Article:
Thursday, June 24, 2010

iPad Unlimited

Spurred largely by AT&T's announcement that the unlimited data plan would be dropped from their available iPad connection options, I went ahead and ordered one before the cut-off date of June 7th. Earlier this week, it finally arrived on my door step, seemingly no worse for wear following it's long, long journey from Shenzen where doubtless small bands of happy elves, living in a forest full of honey, dates and unicorns, knocked it together using fairy dust.

The original promise was that AT&T would still honor making the unlimited plan available to customers who bought their device ahead of the deadline. However, it turned out that there's no longer an option to sign up for this unlimited plan on-line at the time you first set-up the iPad from the internal configuration menu. Seems that for all new devices, the only options offered directly from the device are the 250Mb and 2Gb plans.

After poking around the relevant support boards on the Apple web site to try and fix this, two things became clear:

a) Apple says it's AT&T's problem not theirs, and

b) Be prepared to spend a long time on the phone.

I can agree with (a) and soon discovered the accuracy of (b).

I called the number being mentioned (1 866 640 5125) the next morning and heard a cheery voice say that "due to high call volume, expect to wait more than 20 mins", which was a bit of an understatement given that after 90 minutes of suffering through the single tne playing again and again as hold music, I had to give up and go to a meeting. I tried again that afternoon - and here having a speakerphone on your desk is a godsend - but once more had to duck out after one hour, thirty-eight minutes of listening to exactly the same tune all over again. (Reading some posts that day, others reported wait times of approx. 2 hours so, annoyingly, I wasn't far off getting to actually speak to a human being.)

Next day I tried calling early in the morning (7 am PST) and had the on-hold call in the background wile watching England finally win a game instead of drawing them. This time, I reached an operator in an hour and 45 minutes, but I do have to say that once I got there it all went through very quickly. Basically, they collect some details from you, a step which entails your reading some numbers off of the device (so have it to hand and powered up). You then complete sign-up on the iPad for the 2Gb plan and they say that you'll get a message in up to 10 days noting that you've been switched to the unlimited plan and will be charged accordingly. However, one caveat: don't let it lapse. If you drop down to a lower plan or forget to update your CC card details and a charge is declined that that's it - the unlimited plan is gone and you cannot get back onto it.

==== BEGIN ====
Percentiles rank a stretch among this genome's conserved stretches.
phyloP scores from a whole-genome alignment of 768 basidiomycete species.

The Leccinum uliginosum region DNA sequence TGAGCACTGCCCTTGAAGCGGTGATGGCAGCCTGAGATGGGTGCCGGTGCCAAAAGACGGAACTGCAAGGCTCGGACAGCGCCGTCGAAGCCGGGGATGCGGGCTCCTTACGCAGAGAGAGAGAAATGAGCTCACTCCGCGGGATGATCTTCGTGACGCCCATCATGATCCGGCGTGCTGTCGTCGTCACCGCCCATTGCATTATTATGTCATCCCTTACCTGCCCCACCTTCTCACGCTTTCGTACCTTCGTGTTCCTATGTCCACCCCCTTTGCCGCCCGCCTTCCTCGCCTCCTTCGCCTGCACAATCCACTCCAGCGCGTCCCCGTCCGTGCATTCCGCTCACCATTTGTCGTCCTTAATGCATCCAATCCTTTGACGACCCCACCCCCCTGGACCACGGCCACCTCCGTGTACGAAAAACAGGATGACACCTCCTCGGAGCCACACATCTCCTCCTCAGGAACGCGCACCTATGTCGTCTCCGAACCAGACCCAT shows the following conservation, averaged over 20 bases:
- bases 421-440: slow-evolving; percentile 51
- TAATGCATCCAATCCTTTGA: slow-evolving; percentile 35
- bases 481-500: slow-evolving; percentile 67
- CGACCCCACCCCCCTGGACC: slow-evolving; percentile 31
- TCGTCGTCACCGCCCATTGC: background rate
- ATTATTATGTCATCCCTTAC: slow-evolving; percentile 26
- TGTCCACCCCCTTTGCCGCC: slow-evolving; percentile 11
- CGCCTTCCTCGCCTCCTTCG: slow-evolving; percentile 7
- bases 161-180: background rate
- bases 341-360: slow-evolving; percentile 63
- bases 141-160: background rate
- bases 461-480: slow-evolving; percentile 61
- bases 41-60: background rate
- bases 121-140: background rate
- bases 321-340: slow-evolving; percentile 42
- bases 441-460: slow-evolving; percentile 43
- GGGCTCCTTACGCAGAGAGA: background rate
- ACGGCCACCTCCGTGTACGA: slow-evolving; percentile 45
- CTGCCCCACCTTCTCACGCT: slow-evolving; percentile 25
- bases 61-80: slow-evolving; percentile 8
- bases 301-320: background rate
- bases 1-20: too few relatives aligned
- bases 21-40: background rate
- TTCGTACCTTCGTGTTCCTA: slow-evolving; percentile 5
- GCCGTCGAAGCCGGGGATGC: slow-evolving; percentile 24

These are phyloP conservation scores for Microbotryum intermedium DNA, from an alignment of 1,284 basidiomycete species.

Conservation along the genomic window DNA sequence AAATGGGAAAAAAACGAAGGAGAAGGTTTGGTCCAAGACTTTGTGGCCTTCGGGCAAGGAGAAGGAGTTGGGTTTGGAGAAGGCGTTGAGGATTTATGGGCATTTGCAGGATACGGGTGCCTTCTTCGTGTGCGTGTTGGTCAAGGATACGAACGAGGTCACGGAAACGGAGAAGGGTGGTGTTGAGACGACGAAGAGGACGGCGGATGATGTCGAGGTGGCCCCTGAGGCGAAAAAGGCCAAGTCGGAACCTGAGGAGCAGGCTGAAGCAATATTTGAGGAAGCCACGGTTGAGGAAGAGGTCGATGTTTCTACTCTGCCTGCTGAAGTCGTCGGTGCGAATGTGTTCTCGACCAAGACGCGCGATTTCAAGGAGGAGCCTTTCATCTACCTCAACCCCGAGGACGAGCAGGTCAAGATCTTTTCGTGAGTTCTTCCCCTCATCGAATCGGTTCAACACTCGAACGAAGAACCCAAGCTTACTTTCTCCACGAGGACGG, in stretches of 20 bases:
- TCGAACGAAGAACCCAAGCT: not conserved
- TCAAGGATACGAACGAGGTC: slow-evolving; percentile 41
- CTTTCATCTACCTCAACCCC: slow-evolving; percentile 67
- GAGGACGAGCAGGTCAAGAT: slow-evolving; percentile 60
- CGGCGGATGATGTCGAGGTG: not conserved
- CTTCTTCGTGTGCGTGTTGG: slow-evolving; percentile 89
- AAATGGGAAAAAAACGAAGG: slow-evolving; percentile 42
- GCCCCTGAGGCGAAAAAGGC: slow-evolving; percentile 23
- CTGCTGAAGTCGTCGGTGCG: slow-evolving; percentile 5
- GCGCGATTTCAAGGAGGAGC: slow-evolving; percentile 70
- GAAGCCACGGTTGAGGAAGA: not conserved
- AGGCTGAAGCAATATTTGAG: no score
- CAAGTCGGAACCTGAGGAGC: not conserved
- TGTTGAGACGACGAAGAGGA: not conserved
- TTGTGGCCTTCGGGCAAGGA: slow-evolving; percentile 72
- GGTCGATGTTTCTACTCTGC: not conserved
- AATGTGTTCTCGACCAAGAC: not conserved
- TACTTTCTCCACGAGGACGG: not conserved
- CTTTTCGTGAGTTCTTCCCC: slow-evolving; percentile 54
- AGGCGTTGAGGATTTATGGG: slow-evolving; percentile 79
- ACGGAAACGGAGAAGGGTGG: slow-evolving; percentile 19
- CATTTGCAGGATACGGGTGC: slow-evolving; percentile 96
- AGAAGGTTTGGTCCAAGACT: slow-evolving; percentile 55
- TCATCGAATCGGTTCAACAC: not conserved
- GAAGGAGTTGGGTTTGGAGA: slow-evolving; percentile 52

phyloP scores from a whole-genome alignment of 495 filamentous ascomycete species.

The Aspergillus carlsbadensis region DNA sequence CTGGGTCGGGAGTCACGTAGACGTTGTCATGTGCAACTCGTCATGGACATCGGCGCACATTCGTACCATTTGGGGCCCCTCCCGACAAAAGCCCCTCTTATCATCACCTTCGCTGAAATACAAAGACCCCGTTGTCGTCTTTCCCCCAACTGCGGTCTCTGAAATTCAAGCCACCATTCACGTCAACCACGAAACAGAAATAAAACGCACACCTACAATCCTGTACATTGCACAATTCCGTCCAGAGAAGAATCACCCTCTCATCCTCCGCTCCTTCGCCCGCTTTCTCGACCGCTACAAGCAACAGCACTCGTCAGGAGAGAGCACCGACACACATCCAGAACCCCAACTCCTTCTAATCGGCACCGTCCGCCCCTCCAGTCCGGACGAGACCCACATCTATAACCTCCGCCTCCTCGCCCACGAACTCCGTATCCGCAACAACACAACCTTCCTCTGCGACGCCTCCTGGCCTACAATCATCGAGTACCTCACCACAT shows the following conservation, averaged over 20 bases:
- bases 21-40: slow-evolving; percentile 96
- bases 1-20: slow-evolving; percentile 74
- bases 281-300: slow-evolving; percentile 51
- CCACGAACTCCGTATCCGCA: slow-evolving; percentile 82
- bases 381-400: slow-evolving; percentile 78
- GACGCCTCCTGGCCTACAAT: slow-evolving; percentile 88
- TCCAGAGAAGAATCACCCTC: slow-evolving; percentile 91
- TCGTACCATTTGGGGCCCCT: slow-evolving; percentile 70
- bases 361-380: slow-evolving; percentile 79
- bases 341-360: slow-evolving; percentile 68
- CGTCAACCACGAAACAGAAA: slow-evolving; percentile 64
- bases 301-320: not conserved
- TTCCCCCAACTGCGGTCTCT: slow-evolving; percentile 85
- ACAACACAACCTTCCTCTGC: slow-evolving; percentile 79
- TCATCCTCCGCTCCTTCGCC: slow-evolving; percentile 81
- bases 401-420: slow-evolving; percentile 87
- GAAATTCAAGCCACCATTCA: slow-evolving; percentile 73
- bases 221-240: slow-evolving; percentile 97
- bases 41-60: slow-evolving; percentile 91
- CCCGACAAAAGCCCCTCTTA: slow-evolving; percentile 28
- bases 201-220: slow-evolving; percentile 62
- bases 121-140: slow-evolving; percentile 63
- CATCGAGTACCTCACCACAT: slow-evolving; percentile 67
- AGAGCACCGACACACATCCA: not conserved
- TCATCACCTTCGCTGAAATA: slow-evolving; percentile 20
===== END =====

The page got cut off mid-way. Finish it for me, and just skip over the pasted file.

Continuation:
Any-hoo, the device is now running both AT&T and Wi-Fi, and I'll post something more about my initial experiences once I have had a chance to use it for a while and hence have, err, experienced something.

Saturday, June 19, 2010

Stockholm's old town, Gamla Stan, is largely on Stadsholmen island and located right in the city centre. It's small, compact and very walkable, at least in the summer when not shrouded in snow and ice that otherwise makes the cobbled streets treacherous in the winter months. (And yes, I speak from experience!)

The architecture is what you'd expect - solid, Germanic-style buildings, plain and with little adornment. Interestingly, that description also seems to apply well to the Royal Palace that's also located here. Compare what's here with, for example, what's to be found in cities like London, Paris and Vienna and you'll see what I mean!

Head down the main thoroughfare to the water and you'll find a frontage of old merchants' houses and maritime offices. During the Great Power Era, Stockholm became the centre of Sweden's push to become a major mercantile force in the region, leading to a period of prosperity and architectural development.